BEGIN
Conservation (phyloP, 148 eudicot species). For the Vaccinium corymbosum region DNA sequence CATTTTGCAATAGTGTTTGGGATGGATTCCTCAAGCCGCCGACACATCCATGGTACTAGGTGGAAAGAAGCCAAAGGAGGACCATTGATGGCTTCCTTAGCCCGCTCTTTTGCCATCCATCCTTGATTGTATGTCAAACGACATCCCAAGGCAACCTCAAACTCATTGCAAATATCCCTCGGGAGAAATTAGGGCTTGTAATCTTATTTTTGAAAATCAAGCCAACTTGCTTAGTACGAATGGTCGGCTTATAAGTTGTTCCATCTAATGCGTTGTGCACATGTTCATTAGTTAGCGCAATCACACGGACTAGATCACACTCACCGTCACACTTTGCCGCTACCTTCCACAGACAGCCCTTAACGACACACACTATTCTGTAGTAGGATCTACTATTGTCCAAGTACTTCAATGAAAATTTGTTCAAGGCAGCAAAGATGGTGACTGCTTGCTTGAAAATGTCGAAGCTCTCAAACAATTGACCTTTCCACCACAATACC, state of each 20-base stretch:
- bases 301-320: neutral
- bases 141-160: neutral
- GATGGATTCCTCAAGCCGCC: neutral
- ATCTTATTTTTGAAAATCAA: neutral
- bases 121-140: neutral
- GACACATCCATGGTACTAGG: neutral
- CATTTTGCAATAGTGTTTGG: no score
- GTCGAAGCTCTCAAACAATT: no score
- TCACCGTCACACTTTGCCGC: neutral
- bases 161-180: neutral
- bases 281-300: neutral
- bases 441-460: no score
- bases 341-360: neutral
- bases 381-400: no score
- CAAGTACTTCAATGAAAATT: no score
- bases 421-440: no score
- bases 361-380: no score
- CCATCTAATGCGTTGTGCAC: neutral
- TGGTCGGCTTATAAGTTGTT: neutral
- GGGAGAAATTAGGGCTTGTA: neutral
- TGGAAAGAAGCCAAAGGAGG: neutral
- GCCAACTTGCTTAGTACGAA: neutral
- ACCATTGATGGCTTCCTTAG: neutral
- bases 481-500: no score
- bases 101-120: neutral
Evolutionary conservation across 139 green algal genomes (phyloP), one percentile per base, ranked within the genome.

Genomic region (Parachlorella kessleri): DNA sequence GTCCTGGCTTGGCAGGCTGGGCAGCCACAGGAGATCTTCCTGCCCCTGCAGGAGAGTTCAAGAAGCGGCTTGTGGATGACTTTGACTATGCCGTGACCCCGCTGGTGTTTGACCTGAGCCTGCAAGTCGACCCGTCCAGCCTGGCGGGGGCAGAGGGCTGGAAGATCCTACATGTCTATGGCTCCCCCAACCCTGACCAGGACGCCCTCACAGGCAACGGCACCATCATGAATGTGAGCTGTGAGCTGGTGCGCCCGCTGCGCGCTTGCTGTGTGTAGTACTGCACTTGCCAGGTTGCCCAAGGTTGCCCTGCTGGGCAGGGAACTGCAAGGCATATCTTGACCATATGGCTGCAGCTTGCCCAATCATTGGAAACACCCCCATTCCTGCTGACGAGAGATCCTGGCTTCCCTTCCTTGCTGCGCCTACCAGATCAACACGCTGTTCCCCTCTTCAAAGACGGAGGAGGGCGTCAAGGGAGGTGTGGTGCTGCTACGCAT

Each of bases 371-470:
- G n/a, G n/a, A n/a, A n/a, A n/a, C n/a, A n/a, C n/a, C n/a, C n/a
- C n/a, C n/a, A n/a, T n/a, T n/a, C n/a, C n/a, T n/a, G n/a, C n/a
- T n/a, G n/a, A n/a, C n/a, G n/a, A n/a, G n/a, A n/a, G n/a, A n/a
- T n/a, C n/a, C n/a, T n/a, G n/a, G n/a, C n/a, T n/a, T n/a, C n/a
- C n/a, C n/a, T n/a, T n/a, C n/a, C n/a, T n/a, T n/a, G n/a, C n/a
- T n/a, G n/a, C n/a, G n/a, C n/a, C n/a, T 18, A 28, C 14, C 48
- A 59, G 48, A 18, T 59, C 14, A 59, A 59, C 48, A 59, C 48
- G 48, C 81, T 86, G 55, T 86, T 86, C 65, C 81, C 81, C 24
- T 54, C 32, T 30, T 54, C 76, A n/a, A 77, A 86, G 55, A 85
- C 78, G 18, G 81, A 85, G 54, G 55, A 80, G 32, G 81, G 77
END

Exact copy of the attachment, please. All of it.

Conservation (phyloP, 148 eudicot species). For the Vaccinium corymbosum region DNA sequence CATTTTGCAATAGTGTTTGGGATGGATTCCTCAAGCCGCCGACACATCCATGGTACTAGGTGGAAAGAAGCCAAAGGAGGACCATTGATGGCTTCCTTAGCCCGCTCTTTTGCCATCCATCCTTGATTGTATGTCAAACGACATCCCAAGGCAACCTCAAACTCATTGCAAATATCCCTCGGGAGAAATTAGGGCTTGTAATCTTATTTTTGAAAATCAAGCCAACTTGCTTAGTACGAATGGTCGGCTTATAAGTTGTTCCATCTAATGCGTTGTGCACATGTTCATTAGTTAGCGCAATCACACGGACTAGATCACACTCACCGTCACACTTTGCCGCTACCTTCCACAGACAGCCCTTAACGACACACACTATTCTGTAGTAGGATCTACTATTGTCCAAGTACTTCAATGAAAATTTGTTCAAGGCAGCAAAGATGGTGACTGCTTGCTTGAAAATGTCGAAGCTCTCAAACAATTGACCTTTCCACCACAATACC, state of each 20-base stretch:
- bases 301-320: neutral
- bases 141-160: neutral
- GATGGATTCCTCAAGCCGCC: neutral
- ATCTTATTTTTGAAAATCAA: neutral
- bases 121-140: neutral
- GACACATCCATGGTACTAGG: neutral
- CATTTTGCAATAGTGTTTGG: no score
- GTCGAAGCTCTCAAACAATT: no score
- TCACCGTCACACTTTGCCGC: neutral
- bases 161-180: neutral
- bases 281-300: neutral
- bases 441-460: no score
- bases 341-360: neutral
- bases 381-400: no score
- CAAGTACTTCAATGAAAATT: no score
- bases 421-440: no score
- bases 361-380: no score
- CCATCTAATGCGTTGTGCAC: neutral
- TGGTCGGCTTATAAGTTGTT: neutral
- GGGAGAAATTAGGGCTTGTA: neutral
- TGGAAAGAAGCCAAAGGAGG: neutral
- GCCAACTTGCTTAGTACGAA: neutral
- ACCATTGATGGCTTCCTTAG: neutral
- bases 481-500: no score
- bases 101-120: neutral
Evolutionary conservation across 139 green algal genomes (phyloP), one percentile per base, ranked within the genome.

Genomic region (Parachlorella kessleri): DNA sequence GTCCTGGCTTGGCAGGCTGGGCAGCCACAGGAGATCTTCCTGCCCCTGCAGGAGAGTTCAAGAAGCGGCTTGTGGATGACTTTGACTATGCCGTGACCCCGCTGGTGTTTGACCTGAGCCTGCAAGTCGACCCGTCCAGCCTGGCGGGGGCAGAGGGCTGGAAGATCCTACATGTCTATGGCTCCCCCAACCCTGACCAGGACGCCCTCACAGGCAACGGCACCATCATGAATGTGAGCTGTGAGCTGGTGCGCCCGCTGCGCGCTTGCTGTGTGTAGTACTGCACTTGCCAGGTTGCCCAAGGTTGCCCTGCTGGGCAGGGAACTGCAAGGCATATCTTGACCATATGGCTGCAGCTTGCCCAATCATTGGAAACACCCCCATTCCTGCTGACGAGAGATCCTGGCTTCCCTTCCTTGCTGCGCCTACCAGATCAACACGCTGTTCCCCTCTTCAAAGACGGAGGAGGGCGTCAAGGGAGGTGTGGTGCTGCTACGCAT

Each of bases 371-470:
- G n/a, G n/a, A n/a, A n/a, A n/a, C n/a, A n/a, C n/a, C n/a, C n/a
- C n/a, C n/a, A n/a, T n/a, T n/a, C n/a, C n/a, T n/a, G n/a, C n/a
- T n/a, G n/a, A n/a, C n/a, G n/a, A n/a, G n/a, A n/a, G n/a, A n/a
- T n/a, C n/a, C n/a, T n/a, G n/a, G n/a, C n/a, T n/a, T n/a, C n/a
- C n/a, C n/a, T n/a, T n/a, C n/a, C n/a, T n/a, T n/a, G n/a, C n/a
- T n/a, G n/a, C n/a, G n/a, C n/a, C n/a, T 18, A 28, C 14, C 48
- A 59, G 48, A 18, T 59, C 14, A 59, A 59, C 48, A 59, C 48
- G 48, C 81, T 86, G 55, T 86, T 86, C 65, C 81, C 81, C 24
- T 54, C 32, T 30, T 54, C 76, A n/a, A 77, A 86, G 55, A 85
- C 78, G 18, G 81, A 85, G 54, G 55, A 80, G 32, G 81, G 77